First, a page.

IPCHS. Integrated People-Centred Health Services

Contents

Contents tagged: noncommunicable diseases

Oct. 11, 2016 Europe Practice

Strengthening disease prevention services in Albania

The government, which was strongly committed to establishing universal health coverage, launched a four-year Free Check-Up Programme to introduce free screening services for chronic conditions; adopting a proactive approach to prevention was essential for reaching and engaging the target population (all citizens aged between 40 to 65 years); significant efforts were made to improve the systematic collection and monitoring of population health data; government support for activities, and a key partnership with the Health Insurance Institution to reimburse health check-up services, helped embed the initiative into the health system.

June 16, 2020 South-East Asia Publication

A narrative review of gaps in the provision of integrated care for noncommunicable diseases in India

Low- and middle-income countries (LMICs) account for a higher burden of noncommunicable diseases (NCD) and home to a higher number of premature deaths (before age 70) from NCDs. NCDs have become an integral part of the global development agenda. This paper reinforces the need for an integrated comprehensive model of NCD care especially at primary health care level to address the growing burden of these diseases.

Nov. 15, 2021 Africa Publication

Integrating diabetes, hypertension and HIV care in sub-Saharan Africa: a Delphi consensus study on international best practice

Although HIV continues to have a high prevalence among adults in sub-Saharan Africa (SSA), the burden of noncommunicable diseases (NCD) such as diabetes and hypertension is increasing rapidly. There is an urgent need to expand the capacity of healthcare systems in SSA to provide NCD services and scale up existing chronic care management pathways. This study highlights the outcomes which may form key components of future complex interventions to define a model of integrated healthcare delivery for diabetes, hypertension and HIV in sub-Saharan Africa.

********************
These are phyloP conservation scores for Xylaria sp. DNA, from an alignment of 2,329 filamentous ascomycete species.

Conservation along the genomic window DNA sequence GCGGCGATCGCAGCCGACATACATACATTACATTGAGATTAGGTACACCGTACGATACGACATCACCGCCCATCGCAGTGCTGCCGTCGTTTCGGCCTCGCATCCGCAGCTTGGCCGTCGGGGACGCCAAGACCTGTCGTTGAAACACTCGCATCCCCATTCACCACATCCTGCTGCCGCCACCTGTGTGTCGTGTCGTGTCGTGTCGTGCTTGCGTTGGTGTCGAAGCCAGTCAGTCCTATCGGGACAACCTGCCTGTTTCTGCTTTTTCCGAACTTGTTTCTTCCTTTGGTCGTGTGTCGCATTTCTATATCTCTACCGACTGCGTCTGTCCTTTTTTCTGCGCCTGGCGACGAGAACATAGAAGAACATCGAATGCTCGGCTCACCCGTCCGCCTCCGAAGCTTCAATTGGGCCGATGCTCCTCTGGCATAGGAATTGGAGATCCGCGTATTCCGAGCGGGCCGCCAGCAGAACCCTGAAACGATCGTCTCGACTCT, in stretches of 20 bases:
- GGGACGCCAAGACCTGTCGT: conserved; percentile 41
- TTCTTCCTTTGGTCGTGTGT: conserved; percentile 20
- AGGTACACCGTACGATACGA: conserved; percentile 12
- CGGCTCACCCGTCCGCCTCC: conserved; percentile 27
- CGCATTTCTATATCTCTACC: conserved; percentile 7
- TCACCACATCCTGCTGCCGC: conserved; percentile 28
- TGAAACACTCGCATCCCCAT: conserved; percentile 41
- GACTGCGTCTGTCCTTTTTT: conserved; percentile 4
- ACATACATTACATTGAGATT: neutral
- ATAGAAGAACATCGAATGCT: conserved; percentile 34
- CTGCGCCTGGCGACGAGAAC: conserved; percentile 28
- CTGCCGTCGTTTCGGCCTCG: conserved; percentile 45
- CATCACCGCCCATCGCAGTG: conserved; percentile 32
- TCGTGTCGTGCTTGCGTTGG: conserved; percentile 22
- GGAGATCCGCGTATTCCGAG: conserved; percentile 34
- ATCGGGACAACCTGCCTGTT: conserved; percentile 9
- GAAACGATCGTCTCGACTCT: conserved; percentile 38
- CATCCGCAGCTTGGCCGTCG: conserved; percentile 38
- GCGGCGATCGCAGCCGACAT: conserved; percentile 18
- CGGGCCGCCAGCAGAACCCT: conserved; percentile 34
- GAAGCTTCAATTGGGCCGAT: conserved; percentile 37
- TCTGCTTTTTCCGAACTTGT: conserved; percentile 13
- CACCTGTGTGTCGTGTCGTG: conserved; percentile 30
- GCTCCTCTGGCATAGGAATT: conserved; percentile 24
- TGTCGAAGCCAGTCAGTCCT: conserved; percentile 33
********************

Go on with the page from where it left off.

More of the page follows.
April 7, 2022 Global Multimedia

Primary health care: health systems, communities and the planet

 

Our planet and our health are inextricably interlinked. The air we breathe, the food we eat, the resources that we consume for livelihoods, shelter, healing and recreation all determine our quality of life and well-being.

Our existence relies on the resources and services provided by our planet, but we are dangerously close to exhausting their benefits. The consequences of unsustainable production and consumption have disturbed the balance of our environment. Climate change, more frequent and intense natural disasters, biodiversity loss and pollution are all disproportionately affecting the people who are least capable of protecting themselves. In terms of health impacts, these events increase the incidence of injuries, malnutrition, vector-borne diseases like dengue fever, and noncommunicable diseases such as asthma, chronic respiratory diseases, stroke, heart attack and many others.

Health for all can only be achieved in a healthy planet that serves everyone equitably regardless of their race, gender, age, religion ...